Hosted by the Broke and the Bookish
Every once in a while, I like to spend a whole day doing nothing but drinking hot tea, nibbling on sandwiches or cookies, and reading something wonderful. All of these books are an excellent choice for that kind of day.
1. We Have Always Lived in the Castle by Shirley Jackson. How would you rebuild your life after the deaths of several family members due to poisoning? Is this a mystery, a ghost story, or something else entirely? The best thing about this tale was how much time it gave the reader to decide what genre they were reading and whether or not they trusted what the main character was telling them.
2. Who Will Run the Frog Hospital? by Lorrie Moore. I have a soft spot for strange, funny, and unusual titles. The fact that it is about a girl who will attempt to save injured frogs at one point only makes me more interested in checking it out. While this book is still on my to-read list, it will be definitely be something I read in one sitting once I start reading it.
3. Chronicle of a Death Foretold by Gabriel García Márquez. It isn’t easy to solve a murder seventeen years after it occurred, especially when the person investigating it is also one of the suspects. I would have never returned to that town after being suspected of such a terrible crime, so the fact that the main character goes back intrigues me.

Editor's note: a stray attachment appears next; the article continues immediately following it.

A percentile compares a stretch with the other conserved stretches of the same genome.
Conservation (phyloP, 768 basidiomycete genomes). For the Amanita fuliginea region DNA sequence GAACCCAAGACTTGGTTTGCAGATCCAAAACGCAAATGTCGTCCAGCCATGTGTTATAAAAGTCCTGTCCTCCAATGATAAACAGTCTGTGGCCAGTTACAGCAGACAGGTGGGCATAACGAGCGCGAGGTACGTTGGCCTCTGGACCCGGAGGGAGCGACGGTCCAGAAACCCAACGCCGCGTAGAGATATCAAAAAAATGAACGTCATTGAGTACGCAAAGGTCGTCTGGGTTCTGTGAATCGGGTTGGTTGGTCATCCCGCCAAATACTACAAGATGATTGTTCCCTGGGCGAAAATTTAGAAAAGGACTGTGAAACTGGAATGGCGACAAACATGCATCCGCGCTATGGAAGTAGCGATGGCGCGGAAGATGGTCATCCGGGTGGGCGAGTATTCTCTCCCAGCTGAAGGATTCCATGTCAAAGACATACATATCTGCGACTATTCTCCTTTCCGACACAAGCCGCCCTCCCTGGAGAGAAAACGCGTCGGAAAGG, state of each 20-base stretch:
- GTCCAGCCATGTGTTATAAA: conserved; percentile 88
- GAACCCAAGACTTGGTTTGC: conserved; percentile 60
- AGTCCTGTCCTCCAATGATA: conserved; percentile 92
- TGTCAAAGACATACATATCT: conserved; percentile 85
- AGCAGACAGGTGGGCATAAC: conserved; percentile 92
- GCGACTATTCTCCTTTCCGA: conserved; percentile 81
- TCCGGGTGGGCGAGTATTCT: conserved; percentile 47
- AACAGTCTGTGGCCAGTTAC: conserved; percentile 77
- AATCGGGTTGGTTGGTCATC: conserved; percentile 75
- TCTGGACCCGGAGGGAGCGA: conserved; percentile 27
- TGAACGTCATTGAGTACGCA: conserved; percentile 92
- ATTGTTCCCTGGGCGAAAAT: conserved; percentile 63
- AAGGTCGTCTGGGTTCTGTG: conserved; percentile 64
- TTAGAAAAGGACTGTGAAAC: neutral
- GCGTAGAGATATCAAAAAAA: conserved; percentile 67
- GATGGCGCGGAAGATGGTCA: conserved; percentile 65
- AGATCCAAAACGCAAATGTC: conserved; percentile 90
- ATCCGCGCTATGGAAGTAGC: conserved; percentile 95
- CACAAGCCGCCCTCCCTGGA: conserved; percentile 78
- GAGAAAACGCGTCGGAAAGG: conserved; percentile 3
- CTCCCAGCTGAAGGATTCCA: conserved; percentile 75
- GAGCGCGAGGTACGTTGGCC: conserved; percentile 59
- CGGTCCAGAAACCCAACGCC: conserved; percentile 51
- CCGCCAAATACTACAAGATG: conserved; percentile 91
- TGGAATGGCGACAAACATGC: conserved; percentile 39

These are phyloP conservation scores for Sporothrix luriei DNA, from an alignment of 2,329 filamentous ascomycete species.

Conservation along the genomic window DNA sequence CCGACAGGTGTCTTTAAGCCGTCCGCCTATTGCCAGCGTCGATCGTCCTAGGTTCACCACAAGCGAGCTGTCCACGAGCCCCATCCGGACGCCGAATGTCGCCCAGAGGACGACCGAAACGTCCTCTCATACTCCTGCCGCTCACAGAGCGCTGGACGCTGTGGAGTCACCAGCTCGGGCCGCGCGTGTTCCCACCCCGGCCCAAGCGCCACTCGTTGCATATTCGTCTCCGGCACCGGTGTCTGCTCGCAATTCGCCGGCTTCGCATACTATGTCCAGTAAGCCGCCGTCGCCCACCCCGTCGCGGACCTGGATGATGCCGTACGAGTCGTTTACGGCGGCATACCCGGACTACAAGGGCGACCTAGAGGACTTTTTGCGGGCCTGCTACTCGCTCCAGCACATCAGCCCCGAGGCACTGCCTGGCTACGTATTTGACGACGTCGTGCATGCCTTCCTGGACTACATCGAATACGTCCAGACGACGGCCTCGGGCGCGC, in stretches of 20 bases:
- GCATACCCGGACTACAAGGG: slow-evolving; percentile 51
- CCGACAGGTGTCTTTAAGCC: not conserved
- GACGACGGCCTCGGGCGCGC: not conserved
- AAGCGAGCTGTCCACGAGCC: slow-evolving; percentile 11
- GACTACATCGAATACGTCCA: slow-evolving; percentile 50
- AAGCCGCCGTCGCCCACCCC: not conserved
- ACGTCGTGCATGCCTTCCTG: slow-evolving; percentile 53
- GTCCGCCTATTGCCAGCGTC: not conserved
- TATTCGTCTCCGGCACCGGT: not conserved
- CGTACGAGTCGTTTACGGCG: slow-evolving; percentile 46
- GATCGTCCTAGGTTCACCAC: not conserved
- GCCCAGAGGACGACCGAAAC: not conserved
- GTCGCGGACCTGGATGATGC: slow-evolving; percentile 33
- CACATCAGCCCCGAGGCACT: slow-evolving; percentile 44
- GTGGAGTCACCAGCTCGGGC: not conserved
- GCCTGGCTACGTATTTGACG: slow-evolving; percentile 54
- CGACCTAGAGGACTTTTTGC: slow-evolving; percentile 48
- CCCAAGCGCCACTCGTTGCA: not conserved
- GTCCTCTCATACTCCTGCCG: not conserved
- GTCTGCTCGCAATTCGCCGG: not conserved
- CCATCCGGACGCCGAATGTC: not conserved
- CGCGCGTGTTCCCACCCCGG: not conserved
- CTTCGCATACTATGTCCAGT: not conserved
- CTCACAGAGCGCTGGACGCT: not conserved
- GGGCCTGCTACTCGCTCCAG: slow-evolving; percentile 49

4. Butterfly Season by Natasha Ahmed. The conflict between following your heart and obeying the rules of your culture can be hard to navigate, especially when the stakes are as high as they are for Rumi. This wouldn’t be something I could put down once I picked it up because of how much the main character has to lose no matter what she chooses to do.
5. The Lemur by Benjamin Black. My favorite kind of murder mystery is the kind that characters accidentally stumble into. For that reason alone, this isn’t something I could split up into more than one reading session.
6. Call the Midwife by Jennifer Worth. This book goes into so much more detail about life in the East End of London in the late 1950s and early 1960s than the TV based on it could ever hope to do. I love reading all of stories about the patients Ms. Worth helped during her years as a midwife. They endured all kinds of terrible circumstances that most people living in 2017 no longer have to worry about.
7. God Help the Child by Toni Morrison. Sometimes genetics surprise people. The mother in this tale was disappointed when she gave birth to a child whose skin was much darker than her own. As someone who is part of a multi-racial extended family, I find it fascinating when people expect their children and other relatives to look exactly like them.
8. The Lathe of Heaven by Ursula K. Le Guin. Imagine what the world would be like if the things you dreamed about literally came true. This is something I used to wish would happen to me until I read this book. Now I’m not so sure if it’s something I’d want after all, but it’s still fun to think about.
9. When the Emperor was Divine by Julie Otsuka. This is the best fictional story about Japanese internment camps that I’ve come across so far.
10. The Handmaid’s Tale by Margaret Atwood. Every time I reread this book, I have so much sympathy for the lonely, awful life Offred lead that I can’t stop until I’ve seen her through to the final scene.